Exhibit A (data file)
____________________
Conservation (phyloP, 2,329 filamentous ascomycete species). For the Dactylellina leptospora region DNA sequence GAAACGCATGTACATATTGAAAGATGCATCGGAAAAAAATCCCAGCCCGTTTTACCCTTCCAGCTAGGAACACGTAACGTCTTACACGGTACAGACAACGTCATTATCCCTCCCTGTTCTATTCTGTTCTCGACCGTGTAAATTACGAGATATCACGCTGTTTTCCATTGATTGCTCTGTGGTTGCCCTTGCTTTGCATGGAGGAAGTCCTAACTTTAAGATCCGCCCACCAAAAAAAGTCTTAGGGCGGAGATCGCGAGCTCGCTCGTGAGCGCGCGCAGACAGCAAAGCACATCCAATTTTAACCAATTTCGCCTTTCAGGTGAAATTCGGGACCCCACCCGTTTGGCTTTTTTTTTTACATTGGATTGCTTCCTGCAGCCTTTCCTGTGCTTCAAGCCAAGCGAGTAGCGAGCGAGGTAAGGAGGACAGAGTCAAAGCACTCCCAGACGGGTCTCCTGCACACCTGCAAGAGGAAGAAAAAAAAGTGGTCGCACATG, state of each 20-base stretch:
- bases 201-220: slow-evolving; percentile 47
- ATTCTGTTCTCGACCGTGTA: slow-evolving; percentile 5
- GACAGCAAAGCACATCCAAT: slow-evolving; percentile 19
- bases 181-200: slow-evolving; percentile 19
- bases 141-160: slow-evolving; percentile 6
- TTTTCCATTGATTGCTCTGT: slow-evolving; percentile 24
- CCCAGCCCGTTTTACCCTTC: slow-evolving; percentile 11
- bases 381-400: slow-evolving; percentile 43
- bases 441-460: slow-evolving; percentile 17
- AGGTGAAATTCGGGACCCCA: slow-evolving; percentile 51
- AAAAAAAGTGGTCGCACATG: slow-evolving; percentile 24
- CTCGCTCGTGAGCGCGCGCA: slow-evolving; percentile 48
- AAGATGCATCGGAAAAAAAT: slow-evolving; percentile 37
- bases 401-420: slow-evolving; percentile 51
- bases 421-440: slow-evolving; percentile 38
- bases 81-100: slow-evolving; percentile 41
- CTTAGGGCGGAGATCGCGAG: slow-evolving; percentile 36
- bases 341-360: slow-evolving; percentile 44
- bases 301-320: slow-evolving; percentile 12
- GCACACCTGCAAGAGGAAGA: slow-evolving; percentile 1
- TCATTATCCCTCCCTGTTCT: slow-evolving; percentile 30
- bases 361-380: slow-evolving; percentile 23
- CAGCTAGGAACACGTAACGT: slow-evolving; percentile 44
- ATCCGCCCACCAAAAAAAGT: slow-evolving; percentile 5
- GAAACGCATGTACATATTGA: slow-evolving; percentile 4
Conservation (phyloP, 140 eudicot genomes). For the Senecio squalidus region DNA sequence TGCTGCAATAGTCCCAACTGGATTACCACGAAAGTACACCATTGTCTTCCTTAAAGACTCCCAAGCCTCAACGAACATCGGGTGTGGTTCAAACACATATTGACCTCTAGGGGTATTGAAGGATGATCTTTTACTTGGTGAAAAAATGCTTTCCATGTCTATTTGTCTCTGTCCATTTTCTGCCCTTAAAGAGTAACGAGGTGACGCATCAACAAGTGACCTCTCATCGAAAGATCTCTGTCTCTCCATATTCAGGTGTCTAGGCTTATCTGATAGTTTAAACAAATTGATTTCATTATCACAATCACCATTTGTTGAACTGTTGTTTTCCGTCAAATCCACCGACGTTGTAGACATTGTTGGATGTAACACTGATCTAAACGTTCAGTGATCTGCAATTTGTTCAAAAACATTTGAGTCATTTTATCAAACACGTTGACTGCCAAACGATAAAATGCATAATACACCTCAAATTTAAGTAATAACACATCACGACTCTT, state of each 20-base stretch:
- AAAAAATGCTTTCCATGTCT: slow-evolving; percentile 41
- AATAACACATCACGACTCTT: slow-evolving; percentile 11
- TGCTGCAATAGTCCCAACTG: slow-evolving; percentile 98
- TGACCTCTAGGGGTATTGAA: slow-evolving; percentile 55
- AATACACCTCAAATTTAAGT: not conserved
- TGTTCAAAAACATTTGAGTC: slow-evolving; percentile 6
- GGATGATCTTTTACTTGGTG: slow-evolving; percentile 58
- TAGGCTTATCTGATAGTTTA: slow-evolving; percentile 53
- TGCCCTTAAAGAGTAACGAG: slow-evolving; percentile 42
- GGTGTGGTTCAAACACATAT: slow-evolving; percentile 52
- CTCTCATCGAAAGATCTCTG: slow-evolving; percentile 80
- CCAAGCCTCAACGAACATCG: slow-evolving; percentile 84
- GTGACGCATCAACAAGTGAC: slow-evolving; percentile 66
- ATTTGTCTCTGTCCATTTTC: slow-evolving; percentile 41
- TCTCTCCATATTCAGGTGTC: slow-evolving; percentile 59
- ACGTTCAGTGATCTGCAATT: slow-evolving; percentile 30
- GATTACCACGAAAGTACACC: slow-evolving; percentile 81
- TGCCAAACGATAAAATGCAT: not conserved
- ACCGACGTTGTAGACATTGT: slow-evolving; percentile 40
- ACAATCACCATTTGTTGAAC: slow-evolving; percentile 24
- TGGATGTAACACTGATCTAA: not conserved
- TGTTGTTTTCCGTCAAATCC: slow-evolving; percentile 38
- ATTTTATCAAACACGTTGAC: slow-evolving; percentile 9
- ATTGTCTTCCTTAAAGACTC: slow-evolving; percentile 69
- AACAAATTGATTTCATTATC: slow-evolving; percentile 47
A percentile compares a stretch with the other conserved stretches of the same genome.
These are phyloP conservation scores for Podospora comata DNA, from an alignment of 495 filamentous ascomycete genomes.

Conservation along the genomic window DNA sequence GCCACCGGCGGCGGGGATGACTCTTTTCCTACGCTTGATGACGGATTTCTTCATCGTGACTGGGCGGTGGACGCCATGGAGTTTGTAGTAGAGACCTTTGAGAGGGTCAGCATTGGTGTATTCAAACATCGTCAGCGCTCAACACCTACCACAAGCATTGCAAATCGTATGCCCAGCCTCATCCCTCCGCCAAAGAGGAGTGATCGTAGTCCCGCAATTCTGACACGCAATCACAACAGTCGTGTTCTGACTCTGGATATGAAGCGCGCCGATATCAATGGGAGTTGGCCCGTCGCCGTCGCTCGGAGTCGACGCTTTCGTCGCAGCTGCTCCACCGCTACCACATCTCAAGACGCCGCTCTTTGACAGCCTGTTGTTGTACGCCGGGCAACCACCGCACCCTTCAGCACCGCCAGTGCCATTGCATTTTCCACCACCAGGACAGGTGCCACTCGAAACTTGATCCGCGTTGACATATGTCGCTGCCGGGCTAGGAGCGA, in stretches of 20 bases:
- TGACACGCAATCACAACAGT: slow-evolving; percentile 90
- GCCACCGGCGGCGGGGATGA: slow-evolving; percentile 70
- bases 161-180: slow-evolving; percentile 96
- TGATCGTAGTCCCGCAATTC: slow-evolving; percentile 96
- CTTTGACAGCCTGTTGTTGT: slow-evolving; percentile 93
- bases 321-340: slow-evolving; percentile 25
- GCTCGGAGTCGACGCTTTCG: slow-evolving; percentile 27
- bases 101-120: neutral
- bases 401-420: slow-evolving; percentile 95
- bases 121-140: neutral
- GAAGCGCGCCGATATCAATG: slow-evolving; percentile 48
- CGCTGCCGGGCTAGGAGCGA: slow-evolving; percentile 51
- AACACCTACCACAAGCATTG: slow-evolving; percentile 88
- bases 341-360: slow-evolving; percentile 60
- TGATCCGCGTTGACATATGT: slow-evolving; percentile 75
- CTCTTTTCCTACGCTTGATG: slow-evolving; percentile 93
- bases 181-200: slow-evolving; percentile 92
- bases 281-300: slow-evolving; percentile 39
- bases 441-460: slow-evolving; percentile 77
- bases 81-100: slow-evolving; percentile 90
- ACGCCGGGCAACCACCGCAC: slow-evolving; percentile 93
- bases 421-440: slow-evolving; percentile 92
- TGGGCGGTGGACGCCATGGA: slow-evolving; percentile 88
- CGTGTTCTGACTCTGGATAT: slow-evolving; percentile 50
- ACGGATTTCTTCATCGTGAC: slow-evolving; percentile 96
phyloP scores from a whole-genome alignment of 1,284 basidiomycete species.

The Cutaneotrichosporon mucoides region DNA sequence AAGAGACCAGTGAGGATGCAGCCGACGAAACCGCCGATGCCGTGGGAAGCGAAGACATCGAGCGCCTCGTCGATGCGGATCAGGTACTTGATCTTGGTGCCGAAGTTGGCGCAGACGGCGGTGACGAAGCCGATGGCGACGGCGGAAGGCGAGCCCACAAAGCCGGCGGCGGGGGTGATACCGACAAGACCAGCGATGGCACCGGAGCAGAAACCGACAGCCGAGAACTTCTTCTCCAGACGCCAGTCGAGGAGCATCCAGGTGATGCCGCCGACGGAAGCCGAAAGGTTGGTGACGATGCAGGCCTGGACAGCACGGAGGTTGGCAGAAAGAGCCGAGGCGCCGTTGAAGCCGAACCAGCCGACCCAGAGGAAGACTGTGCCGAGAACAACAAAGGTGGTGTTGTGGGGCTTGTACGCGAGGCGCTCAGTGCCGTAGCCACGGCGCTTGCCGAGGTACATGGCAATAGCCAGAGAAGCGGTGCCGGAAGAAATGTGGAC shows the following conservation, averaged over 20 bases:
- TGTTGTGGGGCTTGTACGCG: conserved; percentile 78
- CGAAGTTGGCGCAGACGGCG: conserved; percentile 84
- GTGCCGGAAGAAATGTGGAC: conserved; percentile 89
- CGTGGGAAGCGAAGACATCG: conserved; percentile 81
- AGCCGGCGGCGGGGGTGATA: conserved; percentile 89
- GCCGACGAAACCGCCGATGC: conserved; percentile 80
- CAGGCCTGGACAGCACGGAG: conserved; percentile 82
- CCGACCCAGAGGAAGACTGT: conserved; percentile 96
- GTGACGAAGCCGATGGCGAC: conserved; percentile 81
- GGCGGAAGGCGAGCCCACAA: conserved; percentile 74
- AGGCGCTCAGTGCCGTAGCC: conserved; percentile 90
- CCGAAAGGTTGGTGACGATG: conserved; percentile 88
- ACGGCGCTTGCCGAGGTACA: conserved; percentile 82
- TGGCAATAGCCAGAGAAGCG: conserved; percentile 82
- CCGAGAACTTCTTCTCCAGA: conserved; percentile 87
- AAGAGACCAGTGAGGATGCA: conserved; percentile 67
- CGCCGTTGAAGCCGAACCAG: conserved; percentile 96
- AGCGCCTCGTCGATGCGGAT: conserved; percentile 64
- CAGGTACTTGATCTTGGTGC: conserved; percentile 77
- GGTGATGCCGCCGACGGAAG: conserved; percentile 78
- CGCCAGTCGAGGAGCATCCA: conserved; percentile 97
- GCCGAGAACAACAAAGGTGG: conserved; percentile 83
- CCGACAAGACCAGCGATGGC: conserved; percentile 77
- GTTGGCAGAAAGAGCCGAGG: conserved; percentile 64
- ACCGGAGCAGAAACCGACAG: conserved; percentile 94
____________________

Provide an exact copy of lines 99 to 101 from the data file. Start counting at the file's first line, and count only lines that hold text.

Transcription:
- CGCCGTTGAAGCCGAACCAG: conserved; percentile 96
- AGCGCCTCGTCGATGCGGAT: conserved; percentile 64
- CAGGTACTTGATCTTGGTGC: conserved; percentile 77